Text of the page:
Republican gubernatorial candidate Jerry W. Kilgore on Thursday attacked his Democratic opponent's record as mayor of Richmond, saying the city's schools and neighborhoods suffered under mediocre leadership.
Kilgore said Timothy M. Kaine presided over "a city known for violence, failing schools and unemployment."
He acknowledged that Kaine increased spending on education to record levels but said that "all Mr. Kaine did was throw money into a broken system. There was no innovation, no reform, and that's why there were no results."
Campaign aides for Kaine, who served as a City Council member and mayor from 1994 to 2001, accused Kilgore of distorting the facts to ignore dramatic improvements in test scores and crime rates during Kaine's tenure.
"That's absolutely insane," Kaine's communications director, Mo Elleithee, said of Kilgore's comments. "I think Jerry Kilgore's credibility has hit an all-time low. Tim Kaine oversaw a significant period of improvement in the city."
The verbal dueling offered a glimpse into what is emerging as a key issue during the last two months of the campaign. Kaine repeatedly touts his tenure as Richmond's mayor, highlighting that he is the only candidate with executive experience. Kilgore has seized on Richmond's struggles in the 1990s as evidence that Kaine is unfit to be governor.
The campaigns use information and statistics in different ways to bolster their case.
Kilgore stresses facts about the city while Kaine was mayor: There were 840 homicides. The city's management was given a C-plus rating by Governing magazine. City schools ranked at the bottom of the state in performance.
Kaine focuses on trends. He says pass rates by city schools on the statewide Standards of Learning exams increased by 84 percent during his tenure. Teacher salaries rose by 25 percent. Dropout rates declined by 37 percent.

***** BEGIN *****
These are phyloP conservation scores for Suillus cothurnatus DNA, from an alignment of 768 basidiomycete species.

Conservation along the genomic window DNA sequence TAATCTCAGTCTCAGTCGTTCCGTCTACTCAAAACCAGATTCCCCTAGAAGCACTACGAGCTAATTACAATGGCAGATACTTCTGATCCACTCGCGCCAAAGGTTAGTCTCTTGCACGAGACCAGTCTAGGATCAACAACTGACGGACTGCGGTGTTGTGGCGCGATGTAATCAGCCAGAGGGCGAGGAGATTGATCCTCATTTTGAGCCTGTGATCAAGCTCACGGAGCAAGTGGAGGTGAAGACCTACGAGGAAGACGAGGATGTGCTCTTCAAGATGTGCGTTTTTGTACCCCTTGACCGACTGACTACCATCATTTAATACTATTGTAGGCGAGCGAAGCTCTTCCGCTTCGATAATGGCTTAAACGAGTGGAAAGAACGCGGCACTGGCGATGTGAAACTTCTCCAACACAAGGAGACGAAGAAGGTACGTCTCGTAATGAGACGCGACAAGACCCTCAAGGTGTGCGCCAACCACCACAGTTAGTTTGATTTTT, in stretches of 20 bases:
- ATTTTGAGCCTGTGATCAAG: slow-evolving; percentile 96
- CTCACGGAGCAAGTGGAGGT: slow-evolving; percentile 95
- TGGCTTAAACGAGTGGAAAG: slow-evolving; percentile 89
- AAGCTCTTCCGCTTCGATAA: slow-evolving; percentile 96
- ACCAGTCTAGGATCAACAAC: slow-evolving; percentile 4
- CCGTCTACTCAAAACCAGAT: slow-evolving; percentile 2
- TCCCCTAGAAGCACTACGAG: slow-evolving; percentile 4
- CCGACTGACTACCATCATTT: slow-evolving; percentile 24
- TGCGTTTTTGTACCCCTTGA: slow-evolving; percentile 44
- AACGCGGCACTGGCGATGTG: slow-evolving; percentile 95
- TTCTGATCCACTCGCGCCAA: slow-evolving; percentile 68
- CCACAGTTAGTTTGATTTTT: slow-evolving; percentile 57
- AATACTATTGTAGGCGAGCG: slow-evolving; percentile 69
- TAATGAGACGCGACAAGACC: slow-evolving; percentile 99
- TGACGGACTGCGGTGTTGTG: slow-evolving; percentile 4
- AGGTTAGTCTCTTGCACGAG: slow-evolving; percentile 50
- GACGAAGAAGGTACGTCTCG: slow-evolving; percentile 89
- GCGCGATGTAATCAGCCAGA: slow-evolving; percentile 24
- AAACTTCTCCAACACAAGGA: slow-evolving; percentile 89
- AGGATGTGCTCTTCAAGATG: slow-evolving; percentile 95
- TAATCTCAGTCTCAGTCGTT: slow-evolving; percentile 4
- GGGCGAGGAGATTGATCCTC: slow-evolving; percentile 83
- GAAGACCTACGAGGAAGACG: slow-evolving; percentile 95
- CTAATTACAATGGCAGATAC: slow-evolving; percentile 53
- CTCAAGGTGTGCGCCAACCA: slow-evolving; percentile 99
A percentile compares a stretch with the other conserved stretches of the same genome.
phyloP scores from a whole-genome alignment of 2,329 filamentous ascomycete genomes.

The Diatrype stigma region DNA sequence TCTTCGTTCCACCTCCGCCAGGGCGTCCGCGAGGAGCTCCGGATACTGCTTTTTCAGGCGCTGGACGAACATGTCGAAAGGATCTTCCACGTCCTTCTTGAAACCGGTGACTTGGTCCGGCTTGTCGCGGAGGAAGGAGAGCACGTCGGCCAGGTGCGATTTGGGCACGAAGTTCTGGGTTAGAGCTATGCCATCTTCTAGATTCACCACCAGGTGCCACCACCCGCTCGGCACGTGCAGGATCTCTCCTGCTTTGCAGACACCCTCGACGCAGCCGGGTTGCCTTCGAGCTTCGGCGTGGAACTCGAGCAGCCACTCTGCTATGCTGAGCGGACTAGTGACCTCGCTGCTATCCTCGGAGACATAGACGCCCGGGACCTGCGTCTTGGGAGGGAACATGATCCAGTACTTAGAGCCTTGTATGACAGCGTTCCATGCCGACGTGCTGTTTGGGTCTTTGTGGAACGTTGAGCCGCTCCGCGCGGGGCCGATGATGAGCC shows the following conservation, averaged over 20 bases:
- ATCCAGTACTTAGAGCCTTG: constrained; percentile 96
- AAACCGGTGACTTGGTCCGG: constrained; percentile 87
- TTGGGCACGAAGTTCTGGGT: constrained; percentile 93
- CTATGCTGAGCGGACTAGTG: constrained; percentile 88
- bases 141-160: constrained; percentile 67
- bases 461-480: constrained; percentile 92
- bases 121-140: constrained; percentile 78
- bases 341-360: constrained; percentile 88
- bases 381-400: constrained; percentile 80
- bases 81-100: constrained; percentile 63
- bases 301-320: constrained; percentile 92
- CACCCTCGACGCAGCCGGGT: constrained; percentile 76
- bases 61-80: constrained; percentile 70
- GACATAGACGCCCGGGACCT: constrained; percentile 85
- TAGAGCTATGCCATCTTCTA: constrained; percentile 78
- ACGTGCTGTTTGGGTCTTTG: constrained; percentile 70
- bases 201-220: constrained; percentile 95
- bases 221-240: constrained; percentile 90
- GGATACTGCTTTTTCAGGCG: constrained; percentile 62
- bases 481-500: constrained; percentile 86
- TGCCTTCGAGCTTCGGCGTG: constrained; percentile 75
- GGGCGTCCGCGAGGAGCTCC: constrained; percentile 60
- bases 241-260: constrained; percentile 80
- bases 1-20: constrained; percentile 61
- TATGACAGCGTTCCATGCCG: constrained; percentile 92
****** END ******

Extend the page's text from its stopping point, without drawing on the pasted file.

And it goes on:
Kilgore -- standing on a hill with the city skyline as a backdrop and joined by Thomas J. Bliley Jr. (R), a former member of Congress and Richmond mayor in the 1970s -- used his harshest language yet to criticize Kaine's tenure.
He cited Richmond City Hall, which has been undergoing renovations for years, as a symbol of the city's problems under Kaine.
"City Hall became a physical manifestation of the overall health of this city," Kilgore said. "Both the building and the city were crumbling, forgotten and unsafe."
Bliley, who retired from Congress in 2001, echoed Kilgore's criticisms and added his own. He said Kaine appointed unqualified people to top city jobs and failed to eliminate slush funds that were abused by other City Council members.
"If Tim Kaine is elected, it will be a step backward," Bliley said. "We will be entrusting the commonwealth to a mayor who presided over a period of disappointment, stagnation and corruption. That cannot be allowed to happen."
Bliley's comments contrast sharply with ones he made when Kaine was running for lieutenant governor four years ago. Then, he told a Virginia Beach newspaper that Kaine "did a good job with his council. He projected a good image for the city and that's very important."
Asked Thursday about his shift, Bliley said he has had more time to see the impact of Kaine's actions on the city.
Elleithee questioned the sincerity of the change of heart, coming in the heat of a close campaign. "I stand by Tom Bliley's comments from four years ago," Elleithee said.
Kaine aides called upon three Richmond politicians Thursday to defend Kaine's record as mayor. Del. Viola O. Baskerville (D-Richmond) called Kilgore's attacks "unfounded" and said, "Under Tim Kaine, the city really went forward."
Kaine campaign aides also responded to the attacks by accusing Kilgore of refusing to help Virginia cities deal with schools, police and property taxes. They noted that Kilgore opposed tax increases passed by the General Assembly in 2004 that meant millions for schools and police.
"It was the largest increase in state support ever provided for public education," the campaign said in a statement. "Jerry Kilgore was an outspoken opponent of the Warner/Kaine budget every step of the way."